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LVMC Community Update, July 23, 2021

  • Category: LVMC Updates
  • Posted On:
  • Written By: Steve Popkin
LVMC Community Update, July 23, 2021

This week our CEO updates the community on COVID-19 and Vaccinations, Covid Hospitalizations and New Case Rate, and Vaccination Figures.

Dear Lompoc Valley Community: 

What happened on this date in history? 

  • 1903 – Ford Motor Company sold its first automobile, a Ford Model A; five years later it introduced the hugely influential Model T.
  • 1975 – The Nation’s Consumer Price Index, published this day, showed that yearly inflation was running at 9%.
  • 1999 – The space shuttle Columbia blasted off with the world’s most powerful X-ray telescope and Eileen Collins, the first woman to command a United States space flight.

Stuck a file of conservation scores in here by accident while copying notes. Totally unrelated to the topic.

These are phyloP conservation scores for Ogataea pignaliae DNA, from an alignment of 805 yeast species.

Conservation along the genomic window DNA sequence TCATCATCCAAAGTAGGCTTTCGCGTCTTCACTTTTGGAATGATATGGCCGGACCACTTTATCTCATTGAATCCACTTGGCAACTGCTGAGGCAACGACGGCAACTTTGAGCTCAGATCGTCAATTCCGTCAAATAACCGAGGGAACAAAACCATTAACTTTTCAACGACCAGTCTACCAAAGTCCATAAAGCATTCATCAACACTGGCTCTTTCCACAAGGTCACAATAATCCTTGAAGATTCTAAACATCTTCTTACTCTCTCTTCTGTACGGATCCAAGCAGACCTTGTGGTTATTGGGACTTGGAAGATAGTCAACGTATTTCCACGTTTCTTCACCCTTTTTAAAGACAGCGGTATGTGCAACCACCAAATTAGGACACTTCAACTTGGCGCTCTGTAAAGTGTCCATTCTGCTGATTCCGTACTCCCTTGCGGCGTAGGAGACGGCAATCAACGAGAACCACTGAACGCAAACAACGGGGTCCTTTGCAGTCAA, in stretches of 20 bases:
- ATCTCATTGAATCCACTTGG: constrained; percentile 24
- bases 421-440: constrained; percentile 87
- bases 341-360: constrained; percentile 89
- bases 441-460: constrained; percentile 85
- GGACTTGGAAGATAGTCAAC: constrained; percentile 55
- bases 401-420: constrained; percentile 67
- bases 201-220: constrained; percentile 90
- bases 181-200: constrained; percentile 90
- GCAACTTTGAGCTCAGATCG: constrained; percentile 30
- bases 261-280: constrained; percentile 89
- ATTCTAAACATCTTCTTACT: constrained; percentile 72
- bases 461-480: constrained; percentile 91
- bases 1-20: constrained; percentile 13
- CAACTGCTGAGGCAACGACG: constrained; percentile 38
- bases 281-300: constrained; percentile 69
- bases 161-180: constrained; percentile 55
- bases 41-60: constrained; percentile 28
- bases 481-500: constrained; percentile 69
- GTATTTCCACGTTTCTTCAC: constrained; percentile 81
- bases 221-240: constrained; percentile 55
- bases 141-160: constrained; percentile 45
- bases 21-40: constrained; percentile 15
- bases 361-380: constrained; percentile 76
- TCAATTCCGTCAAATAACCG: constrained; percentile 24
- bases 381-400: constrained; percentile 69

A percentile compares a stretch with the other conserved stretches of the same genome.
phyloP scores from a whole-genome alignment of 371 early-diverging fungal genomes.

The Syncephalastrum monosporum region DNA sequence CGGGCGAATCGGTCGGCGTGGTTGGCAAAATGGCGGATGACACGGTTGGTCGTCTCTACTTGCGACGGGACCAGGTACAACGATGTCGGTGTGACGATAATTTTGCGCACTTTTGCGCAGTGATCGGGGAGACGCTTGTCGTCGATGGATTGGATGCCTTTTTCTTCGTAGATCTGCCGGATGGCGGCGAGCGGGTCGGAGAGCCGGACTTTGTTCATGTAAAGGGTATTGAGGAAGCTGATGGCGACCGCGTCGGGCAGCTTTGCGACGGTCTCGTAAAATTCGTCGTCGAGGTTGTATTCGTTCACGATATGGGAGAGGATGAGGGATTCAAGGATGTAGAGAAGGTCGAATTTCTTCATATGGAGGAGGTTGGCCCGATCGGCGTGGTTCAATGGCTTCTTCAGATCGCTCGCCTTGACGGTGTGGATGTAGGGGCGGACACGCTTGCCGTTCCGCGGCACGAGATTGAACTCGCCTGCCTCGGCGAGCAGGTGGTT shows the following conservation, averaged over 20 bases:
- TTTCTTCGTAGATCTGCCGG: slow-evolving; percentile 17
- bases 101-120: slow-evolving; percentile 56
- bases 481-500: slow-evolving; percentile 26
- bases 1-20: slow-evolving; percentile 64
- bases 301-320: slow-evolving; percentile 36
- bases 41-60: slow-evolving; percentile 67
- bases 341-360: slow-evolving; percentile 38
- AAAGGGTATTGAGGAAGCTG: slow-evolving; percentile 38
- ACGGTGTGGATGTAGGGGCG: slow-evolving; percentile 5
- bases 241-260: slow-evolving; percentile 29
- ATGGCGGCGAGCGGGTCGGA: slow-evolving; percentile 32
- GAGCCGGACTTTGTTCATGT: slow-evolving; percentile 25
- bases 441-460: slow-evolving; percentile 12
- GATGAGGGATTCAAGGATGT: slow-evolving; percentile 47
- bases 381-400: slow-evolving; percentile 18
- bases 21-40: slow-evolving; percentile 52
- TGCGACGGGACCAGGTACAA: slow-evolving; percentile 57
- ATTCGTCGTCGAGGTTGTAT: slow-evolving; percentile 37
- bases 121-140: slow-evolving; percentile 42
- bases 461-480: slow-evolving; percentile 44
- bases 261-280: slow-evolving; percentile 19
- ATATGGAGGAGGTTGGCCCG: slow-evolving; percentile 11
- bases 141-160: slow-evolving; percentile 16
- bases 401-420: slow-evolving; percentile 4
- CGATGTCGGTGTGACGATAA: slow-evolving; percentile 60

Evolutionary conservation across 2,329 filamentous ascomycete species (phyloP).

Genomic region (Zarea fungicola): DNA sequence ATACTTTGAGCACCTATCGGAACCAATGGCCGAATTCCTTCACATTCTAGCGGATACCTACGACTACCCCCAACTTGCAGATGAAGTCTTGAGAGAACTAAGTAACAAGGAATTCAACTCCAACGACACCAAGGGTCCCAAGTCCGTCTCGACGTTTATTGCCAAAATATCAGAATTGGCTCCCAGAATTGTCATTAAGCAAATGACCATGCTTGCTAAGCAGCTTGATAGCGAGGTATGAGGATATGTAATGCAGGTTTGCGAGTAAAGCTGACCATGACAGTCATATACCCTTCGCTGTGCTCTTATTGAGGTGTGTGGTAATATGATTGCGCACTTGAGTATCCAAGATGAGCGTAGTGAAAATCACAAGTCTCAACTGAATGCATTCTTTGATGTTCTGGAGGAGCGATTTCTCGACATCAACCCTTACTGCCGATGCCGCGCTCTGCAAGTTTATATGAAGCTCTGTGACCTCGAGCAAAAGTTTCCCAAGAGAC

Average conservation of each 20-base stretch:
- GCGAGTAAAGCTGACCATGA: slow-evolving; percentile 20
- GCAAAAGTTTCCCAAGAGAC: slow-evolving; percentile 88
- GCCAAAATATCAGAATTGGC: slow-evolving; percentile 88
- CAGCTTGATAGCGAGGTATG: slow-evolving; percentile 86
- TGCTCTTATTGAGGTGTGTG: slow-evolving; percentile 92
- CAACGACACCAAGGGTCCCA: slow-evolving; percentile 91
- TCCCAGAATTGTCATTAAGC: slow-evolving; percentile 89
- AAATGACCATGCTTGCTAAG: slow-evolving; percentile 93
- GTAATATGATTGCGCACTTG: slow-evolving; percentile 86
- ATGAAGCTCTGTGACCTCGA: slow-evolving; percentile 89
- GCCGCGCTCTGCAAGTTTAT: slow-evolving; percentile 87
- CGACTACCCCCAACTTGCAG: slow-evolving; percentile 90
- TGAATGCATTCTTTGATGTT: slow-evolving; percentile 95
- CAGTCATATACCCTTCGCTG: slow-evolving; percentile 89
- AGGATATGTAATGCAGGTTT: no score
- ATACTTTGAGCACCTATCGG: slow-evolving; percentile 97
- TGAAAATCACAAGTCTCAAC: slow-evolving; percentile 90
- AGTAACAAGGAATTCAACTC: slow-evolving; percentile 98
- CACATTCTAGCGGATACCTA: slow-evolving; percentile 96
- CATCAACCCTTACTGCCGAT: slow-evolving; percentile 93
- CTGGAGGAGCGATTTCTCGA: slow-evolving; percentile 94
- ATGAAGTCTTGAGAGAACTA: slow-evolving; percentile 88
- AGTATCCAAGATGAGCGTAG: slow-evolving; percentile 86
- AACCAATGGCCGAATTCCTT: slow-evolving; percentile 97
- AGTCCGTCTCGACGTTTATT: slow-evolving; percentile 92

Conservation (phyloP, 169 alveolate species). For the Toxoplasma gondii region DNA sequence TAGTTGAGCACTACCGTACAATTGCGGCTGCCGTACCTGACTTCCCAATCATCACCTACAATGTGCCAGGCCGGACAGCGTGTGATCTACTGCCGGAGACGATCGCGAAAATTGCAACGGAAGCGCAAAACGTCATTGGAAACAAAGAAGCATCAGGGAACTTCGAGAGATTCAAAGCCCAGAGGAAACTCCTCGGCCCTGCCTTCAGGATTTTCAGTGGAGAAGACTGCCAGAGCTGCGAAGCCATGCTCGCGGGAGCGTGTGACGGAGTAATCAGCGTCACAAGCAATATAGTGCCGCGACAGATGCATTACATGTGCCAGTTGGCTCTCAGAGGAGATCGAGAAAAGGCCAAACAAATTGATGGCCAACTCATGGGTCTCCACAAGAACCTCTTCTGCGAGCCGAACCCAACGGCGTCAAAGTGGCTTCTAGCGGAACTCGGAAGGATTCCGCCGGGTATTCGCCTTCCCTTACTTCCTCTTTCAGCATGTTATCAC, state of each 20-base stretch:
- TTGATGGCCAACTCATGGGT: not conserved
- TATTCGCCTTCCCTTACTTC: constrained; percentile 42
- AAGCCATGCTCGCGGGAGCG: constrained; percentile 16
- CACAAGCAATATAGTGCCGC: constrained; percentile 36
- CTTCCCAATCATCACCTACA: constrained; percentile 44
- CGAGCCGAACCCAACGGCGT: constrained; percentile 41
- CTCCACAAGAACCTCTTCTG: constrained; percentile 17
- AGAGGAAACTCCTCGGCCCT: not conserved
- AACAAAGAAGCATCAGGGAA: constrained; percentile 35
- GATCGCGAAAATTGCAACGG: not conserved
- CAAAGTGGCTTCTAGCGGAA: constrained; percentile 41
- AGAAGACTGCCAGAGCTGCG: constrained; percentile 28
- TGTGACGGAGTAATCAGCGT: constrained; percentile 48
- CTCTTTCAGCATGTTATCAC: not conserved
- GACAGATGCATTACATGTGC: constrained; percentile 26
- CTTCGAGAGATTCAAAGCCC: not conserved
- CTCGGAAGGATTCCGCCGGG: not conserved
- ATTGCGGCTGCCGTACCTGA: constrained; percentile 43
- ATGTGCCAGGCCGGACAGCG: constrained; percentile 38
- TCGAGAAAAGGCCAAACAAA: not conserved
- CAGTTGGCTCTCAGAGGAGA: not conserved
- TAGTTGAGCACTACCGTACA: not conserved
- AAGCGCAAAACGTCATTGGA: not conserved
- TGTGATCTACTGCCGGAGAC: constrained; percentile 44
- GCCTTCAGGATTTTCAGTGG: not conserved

• 2006 Doctors in Germany continued rolling strikes with demands for better working conditions and higher wages. This strike affected up to 700 hospitals in Germany for over a month. Nearly 70,000 doctors alternated protests while still providing basic emergency care for patients in the country. (Not that I’m suggesting this!)

Quote of the week

“Patience is the companion of wisdom.”  -Saint Augustine

COVID-19 and Vaccinations

Two weeks ago, I reported that “things are going relatively well regarding Covid in the Lompoc area.” Not so much right now.   The situation in Lompoc is not much different than that of Santa Barbara County, which is not much different than that of California.